When marketing products or services today, it is more important than ever to know the specific generation of your target audience. This is especially true for those of us who work in the elder care industry. Are you trying to reach the 80-year grandparent as potential clients or customers? Or, are you really speaking to their fifty-something children, or even grandchildren? While marketing strategies have always used demographics to appeal to the right audience – including gender, income, location, ethnicity or education – today’s business professionals are discovering that many conventional tactics have lost their effectiveness. In their place, however, marketing analysts have developed a new strategy called “generational marketing” that uses different demographic information to reach clients. This cutting-edge approach allows you to both identify and understand the specific lifestyle of the audience you are targeting.
In her article “Know Your Target Market,” Elizabeth Wilson explains how generational marketing divides the population into five age groups, each with its own characteristics and habits, so you can create a more effective message when marketing elder care products and services.
Generation I (or the Internet Generation or iGeneration) is the youngest group, born entirely in the internet era. As children of the youngest baby boomers, they may have the most tech-savvy parents. However, because they are so young, marketing theories are still being developed.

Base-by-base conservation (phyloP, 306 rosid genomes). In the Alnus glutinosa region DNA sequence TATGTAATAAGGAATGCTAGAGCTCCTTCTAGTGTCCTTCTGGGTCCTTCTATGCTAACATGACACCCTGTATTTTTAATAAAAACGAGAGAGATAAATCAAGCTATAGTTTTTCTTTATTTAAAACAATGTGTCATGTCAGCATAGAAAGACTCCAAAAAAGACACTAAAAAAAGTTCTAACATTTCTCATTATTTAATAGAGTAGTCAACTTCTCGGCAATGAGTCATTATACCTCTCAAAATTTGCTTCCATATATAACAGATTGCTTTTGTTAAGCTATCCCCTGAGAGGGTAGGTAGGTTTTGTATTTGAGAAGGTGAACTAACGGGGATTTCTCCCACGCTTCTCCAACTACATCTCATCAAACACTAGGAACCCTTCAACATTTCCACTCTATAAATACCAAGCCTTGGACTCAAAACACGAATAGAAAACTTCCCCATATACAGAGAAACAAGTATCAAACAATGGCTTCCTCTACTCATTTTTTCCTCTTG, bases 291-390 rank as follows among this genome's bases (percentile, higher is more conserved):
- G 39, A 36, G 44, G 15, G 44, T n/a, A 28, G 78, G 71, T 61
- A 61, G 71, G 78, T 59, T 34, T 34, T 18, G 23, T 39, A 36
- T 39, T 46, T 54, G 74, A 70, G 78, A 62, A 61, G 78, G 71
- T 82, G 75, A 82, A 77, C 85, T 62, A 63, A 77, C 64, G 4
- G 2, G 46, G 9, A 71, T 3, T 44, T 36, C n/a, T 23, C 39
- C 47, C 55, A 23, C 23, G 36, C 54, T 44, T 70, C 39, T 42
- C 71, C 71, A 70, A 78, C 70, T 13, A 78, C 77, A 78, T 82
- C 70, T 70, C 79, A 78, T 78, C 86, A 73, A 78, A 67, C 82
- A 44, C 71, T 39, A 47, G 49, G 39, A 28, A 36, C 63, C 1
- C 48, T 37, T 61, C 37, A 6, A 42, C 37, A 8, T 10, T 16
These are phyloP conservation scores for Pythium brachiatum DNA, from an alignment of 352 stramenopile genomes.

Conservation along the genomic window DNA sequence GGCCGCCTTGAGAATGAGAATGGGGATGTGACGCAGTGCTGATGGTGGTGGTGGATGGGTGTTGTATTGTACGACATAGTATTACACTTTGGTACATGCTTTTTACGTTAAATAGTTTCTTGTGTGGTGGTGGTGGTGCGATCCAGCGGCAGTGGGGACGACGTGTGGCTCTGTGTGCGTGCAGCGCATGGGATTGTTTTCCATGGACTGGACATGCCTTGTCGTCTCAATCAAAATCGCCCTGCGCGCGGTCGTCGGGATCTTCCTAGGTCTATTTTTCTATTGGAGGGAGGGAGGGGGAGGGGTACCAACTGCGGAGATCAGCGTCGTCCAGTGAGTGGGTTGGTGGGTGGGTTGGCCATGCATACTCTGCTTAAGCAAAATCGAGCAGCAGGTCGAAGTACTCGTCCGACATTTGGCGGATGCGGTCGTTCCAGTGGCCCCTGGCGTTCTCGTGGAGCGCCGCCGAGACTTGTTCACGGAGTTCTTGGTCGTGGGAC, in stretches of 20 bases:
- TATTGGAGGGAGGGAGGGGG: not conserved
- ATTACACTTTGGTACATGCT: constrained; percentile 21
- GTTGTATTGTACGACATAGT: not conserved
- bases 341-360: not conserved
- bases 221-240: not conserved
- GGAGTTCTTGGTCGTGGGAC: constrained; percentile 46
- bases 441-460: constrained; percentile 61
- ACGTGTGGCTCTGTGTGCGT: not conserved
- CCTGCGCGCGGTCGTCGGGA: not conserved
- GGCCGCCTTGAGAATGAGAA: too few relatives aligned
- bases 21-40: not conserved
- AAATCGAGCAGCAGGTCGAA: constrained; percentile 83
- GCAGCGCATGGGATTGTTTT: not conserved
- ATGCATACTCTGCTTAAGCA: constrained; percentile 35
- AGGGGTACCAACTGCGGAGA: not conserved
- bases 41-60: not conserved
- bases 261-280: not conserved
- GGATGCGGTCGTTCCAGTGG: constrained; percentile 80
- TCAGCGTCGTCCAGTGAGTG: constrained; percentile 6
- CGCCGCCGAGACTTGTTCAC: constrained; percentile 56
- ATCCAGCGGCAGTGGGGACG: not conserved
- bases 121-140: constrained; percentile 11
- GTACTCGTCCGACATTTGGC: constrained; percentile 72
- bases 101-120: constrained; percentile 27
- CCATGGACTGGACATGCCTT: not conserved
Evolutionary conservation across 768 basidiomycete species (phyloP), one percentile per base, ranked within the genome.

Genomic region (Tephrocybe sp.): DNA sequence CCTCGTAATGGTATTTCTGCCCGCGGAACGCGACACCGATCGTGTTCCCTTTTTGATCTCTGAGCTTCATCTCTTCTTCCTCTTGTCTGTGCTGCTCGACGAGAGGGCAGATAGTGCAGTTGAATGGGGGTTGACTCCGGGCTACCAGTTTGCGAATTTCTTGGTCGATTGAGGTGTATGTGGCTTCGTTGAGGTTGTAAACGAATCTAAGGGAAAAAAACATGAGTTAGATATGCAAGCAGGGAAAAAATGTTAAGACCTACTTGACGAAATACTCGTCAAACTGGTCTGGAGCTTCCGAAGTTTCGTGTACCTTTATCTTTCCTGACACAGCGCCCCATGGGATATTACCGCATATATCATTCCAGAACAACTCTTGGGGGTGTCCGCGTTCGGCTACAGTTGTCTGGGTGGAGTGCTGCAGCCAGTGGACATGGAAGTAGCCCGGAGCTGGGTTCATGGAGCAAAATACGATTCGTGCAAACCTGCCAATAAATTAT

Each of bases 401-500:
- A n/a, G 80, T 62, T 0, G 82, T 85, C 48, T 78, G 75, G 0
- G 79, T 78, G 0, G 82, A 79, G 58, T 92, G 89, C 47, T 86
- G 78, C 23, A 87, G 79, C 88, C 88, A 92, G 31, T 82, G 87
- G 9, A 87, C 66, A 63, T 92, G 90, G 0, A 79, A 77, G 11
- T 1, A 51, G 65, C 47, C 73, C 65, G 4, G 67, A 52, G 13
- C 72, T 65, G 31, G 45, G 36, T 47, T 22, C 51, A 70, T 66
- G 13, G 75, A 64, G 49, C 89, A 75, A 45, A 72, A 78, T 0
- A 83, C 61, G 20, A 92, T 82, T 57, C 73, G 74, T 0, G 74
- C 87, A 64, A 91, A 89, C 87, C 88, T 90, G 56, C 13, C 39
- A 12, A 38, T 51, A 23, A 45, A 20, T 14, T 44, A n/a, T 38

Generation Y (also called Millennials or “echo boomers”) are children of boomers from the ages of nine to 27. They number about 75 million. Growing up with computers, they may be especially responsive to innovative internet campaigns and be “brand-loyal.”
Generation X (or Gen X) are the 44 million people born between 1965 and 1975. Because they grew up in the shadow of powerful baby boomers, they often are overlooked despite their disposable income. Unlike Gen Y, they find value more important than brand prestige.
Boomers number around 76 million and have strong buying power and drive. They cover many stages of life from empty nesters to single parents. Boomers spend around $400 billion more than other generations annually. By 2030, their numbers will grow nearly 80 percent.
The Greatest Generation was born between 1909 and 1945. Having seen it all, they are practical, savvy about advertising, and cautious before patronizing a business, yet can remain loyal customers. Don’t underestimate this generation. Many use computers, especially to make purchases, and enjoy spending money on grandchildren.
Generational marketing is useful when creating your strategic marketing campaigns. Please contact me if you would like to learn more about utilizing generational marketing when targeting the elder care market.
Marla Levie, BSW, MA, President and Founder of Focus on Aging, has successfully been providing marketing consulting, social media and recruiting services to the elder care market and to other service-related professions in the Chicago area for over 20 years. Use the contact tab to email Marla for additional information about her services.